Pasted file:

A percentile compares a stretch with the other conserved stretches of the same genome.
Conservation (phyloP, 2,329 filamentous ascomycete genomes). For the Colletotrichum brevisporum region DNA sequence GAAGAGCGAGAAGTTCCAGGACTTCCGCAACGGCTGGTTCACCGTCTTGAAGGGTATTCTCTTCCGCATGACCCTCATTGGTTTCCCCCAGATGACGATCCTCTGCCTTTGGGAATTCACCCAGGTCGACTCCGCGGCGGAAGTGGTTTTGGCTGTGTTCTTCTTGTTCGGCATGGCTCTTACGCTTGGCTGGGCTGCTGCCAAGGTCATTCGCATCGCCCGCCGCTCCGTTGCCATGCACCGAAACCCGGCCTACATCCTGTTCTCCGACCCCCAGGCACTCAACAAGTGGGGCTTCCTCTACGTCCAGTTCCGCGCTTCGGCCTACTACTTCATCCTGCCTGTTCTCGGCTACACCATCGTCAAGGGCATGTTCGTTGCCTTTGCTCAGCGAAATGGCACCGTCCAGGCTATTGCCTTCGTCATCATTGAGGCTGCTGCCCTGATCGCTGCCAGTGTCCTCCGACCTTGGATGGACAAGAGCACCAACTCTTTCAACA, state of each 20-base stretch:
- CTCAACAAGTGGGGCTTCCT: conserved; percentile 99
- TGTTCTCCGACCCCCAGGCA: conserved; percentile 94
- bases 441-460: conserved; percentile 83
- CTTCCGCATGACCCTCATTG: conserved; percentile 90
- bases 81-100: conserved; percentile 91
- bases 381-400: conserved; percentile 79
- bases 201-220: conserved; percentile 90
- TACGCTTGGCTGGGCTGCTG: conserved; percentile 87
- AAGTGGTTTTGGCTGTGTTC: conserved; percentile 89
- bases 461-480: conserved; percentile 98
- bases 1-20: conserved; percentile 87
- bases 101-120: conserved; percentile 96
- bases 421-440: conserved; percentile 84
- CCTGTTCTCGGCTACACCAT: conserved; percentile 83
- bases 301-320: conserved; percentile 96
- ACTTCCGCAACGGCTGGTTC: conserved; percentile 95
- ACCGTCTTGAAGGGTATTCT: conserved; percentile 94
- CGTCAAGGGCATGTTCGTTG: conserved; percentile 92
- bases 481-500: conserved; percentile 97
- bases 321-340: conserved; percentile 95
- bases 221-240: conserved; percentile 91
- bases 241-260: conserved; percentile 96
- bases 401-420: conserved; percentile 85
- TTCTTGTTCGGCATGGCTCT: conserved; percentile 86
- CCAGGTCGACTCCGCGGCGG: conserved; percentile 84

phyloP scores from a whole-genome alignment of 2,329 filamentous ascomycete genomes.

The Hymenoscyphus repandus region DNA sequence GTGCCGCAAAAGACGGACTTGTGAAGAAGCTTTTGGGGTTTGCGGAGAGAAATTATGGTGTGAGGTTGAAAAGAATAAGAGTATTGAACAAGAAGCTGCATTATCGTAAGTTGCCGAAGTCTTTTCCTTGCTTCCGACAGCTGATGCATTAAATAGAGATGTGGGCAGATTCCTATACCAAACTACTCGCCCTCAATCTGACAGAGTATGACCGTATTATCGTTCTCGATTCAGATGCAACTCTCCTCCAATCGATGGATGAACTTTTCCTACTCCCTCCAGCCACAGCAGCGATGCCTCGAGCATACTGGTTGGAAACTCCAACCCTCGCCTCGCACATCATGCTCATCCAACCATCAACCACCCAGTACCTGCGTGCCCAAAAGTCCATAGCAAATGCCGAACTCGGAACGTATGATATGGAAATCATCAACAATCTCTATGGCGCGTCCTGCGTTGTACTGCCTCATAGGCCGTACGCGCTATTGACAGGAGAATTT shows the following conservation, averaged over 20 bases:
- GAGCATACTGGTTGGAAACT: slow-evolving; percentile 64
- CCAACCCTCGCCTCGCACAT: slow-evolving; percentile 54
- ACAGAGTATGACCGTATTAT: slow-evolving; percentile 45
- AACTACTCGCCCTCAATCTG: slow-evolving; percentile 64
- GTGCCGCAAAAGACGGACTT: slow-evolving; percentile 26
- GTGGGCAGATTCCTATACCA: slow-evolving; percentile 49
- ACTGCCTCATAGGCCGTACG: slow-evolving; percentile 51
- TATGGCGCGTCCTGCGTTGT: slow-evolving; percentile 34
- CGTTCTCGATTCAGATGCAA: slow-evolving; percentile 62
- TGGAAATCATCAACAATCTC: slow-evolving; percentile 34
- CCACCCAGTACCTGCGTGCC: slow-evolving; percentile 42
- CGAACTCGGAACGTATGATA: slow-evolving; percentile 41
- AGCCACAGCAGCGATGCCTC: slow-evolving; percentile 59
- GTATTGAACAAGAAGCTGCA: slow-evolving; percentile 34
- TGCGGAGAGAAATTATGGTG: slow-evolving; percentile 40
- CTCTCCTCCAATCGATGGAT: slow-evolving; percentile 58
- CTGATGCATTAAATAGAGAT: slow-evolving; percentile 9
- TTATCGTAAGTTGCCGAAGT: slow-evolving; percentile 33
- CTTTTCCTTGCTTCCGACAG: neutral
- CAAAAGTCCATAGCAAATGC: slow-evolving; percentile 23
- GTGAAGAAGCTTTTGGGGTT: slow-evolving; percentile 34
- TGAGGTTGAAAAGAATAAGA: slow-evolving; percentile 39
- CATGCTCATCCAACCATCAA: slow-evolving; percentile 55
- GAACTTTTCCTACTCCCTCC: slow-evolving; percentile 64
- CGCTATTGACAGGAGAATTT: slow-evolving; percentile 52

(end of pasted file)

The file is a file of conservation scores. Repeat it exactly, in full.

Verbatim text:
A percentile compares a stretch with the other conserved stretches of the same genome.
Conservation (phyloP, 2,329 filamentous ascomycete genomes). For the Colletotrichum brevisporum region DNA sequence GAAGAGCGAGAAGTTCCAGGACTTCCGCAACGGCTGGTTCACCGTCTTGAAGGGTATTCTCTTCCGCATGACCCTCATTGGTTTCCCCCAGATGACGATCCTCTGCCTTTGGGAATTCACCCAGGTCGACTCCGCGGCGGAAGTGGTTTTGGCTGTGTTCTTCTTGTTCGGCATGGCTCTTACGCTTGGCTGGGCTGCTGCCAAGGTCATTCGCATCGCCCGCCGCTCCGTTGCCATGCACCGAAACCCGGCCTACATCCTGTTCTCCGACCCCCAGGCACTCAACAAGTGGGGCTTCCTCTACGTCCAGTTCCGCGCTTCGGCCTACTACTTCATCCTGCCTGTTCTCGGCTACACCATCGTCAAGGGCATGTTCGTTGCCTTTGCTCAGCGAAATGGCACCGTCCAGGCTATTGCCTTCGTCATCATTGAGGCTGCTGCCCTGATCGCTGCCAGTGTCCTCCGACCTTGGATGGACAAGAGCACCAACTCTTTCAACA, state of each 20-base stretch:
- CTCAACAAGTGGGGCTTCCT: conserved; percentile 99
- TGTTCTCCGACCCCCAGGCA: conserved; percentile 94
- bases 441-460: conserved; percentile 83
- CTTCCGCATGACCCTCATTG: conserved; percentile 90
- bases 81-100: conserved; percentile 91
- bases 381-400: conserved; percentile 79
- bases 201-220: conserved; percentile 90
- TACGCTTGGCTGGGCTGCTG: conserved; percentile 87
- AAGTGGTTTTGGCTGTGTTC: conserved; percentile 89
- bases 461-480: conserved; percentile 98
- bases 1-20: conserved; percentile 87
- bases 101-120: conserved; percentile 96
- bases 421-440: conserved; percentile 84
- CCTGTTCTCGGCTACACCAT: conserved; percentile 83
- bases 301-320: conserved; percentile 96
- ACTTCCGCAACGGCTGGTTC: conserved; percentile 95
- ACCGTCTTGAAGGGTATTCT: conserved; percentile 94
- CGTCAAGGGCATGTTCGTTG: conserved; percentile 92
- bases 481-500: conserved; percentile 97
- bases 321-340: conserved; percentile 95
- bases 221-240: conserved; percentile 91
- bases 241-260: conserved; percentile 96
- bases 401-420: conserved; percentile 85
- TTCTTGTTCGGCATGGCTCT: conserved; percentile 86
- CCAGGTCGACTCCGCGGCGG: conserved; percentile 84

phyloP scores from a whole-genome alignment of 2,329 filamentous ascomycete genomes.

The Hymenoscyphus repandus region DNA sequence GTGCCGCAAAAGACGGACTTGTGAAGAAGCTTTTGGGGTTTGCGGAGAGAAATTATGGTGTGAGGTTGAAAAGAATAAGAGTATTGAACAAGAAGCTGCATTATCGTAAGTTGCCGAAGTCTTTTCCTTGCTTCCGACAGCTGATGCATTAAATAGAGATGTGGGCAGATTCCTATACCAAACTACTCGCCCTCAATCTGACAGAGTATGACCGTATTATCGTTCTCGATTCAGATGCAACTCTCCTCCAATCGATGGATGAACTTTTCCTACTCCCTCCAGCCACAGCAGCGATGCCTCGAGCATACTGGTTGGAAACTCCAACCCTCGCCTCGCACATCATGCTCATCCAACCATCAACCACCCAGTACCTGCGTGCCCAAAAGTCCATAGCAAATGCCGAACTCGGAACGTATGATATGGAAATCATCAACAATCTCTATGGCGCGTCCTGCGTTGTACTGCCTCATAGGCCGTACGCGCTATTGACAGGAGAATTT shows the following conservation, averaged over 20 bases:
- GAGCATACTGGTTGGAAACT: slow-evolving; percentile 64
- CCAACCCTCGCCTCGCACAT: slow-evolving; percentile 54
- ACAGAGTATGACCGTATTAT: slow-evolving; percentile 45
- AACTACTCGCCCTCAATCTG: slow-evolving; percentile 64
- GTGCCGCAAAAGACGGACTT: slow-evolving; percentile 26
- GTGGGCAGATTCCTATACCA: slow-evolving; percentile 49
- ACTGCCTCATAGGCCGTACG: slow-evolving; percentile 51
- TATGGCGCGTCCTGCGTTGT: slow-evolving; percentile 34
- CGTTCTCGATTCAGATGCAA: slow-evolving; percentile 62
- TGGAAATCATCAACAATCTC: slow-evolving; percentile 34
- CCACCCAGTACCTGCGTGCC: slow-evolving; percentile 42
- CGAACTCGGAACGTATGATA: slow-evolving; percentile 41
- AGCCACAGCAGCGATGCCTC: slow-evolving; percentile 59
- GTATTGAACAAGAAGCTGCA: slow-evolving; percentile 34
- TGCGGAGAGAAATTATGGTG: slow-evolving; percentile 40
- CTCTCCTCCAATCGATGGAT: slow-evolving; percentile 58
- CTGATGCATTAAATAGAGAT: slow-evolving; percentile 9
- TTATCGTAAGTTGCCGAAGT: slow-evolving; percentile 33
- CTTTTCCTTGCTTCCGACAG: neutral
- CAAAAGTCCATAGCAAATGC: slow-evolving; percentile 23
- GTGAAGAAGCTTTTGGGGTT: slow-evolving; percentile 34
- TGAGGTTGAAAAGAATAAGA: slow-evolving; percentile 39
- CATGCTCATCCAACCATCAA: slow-evolving; percentile 55
- GAACTTTTCCTACTCCCTCC: slow-evolving; percentile 64
- CGCTATTGACAGGAGAATTT: slow-evolving; percentile 52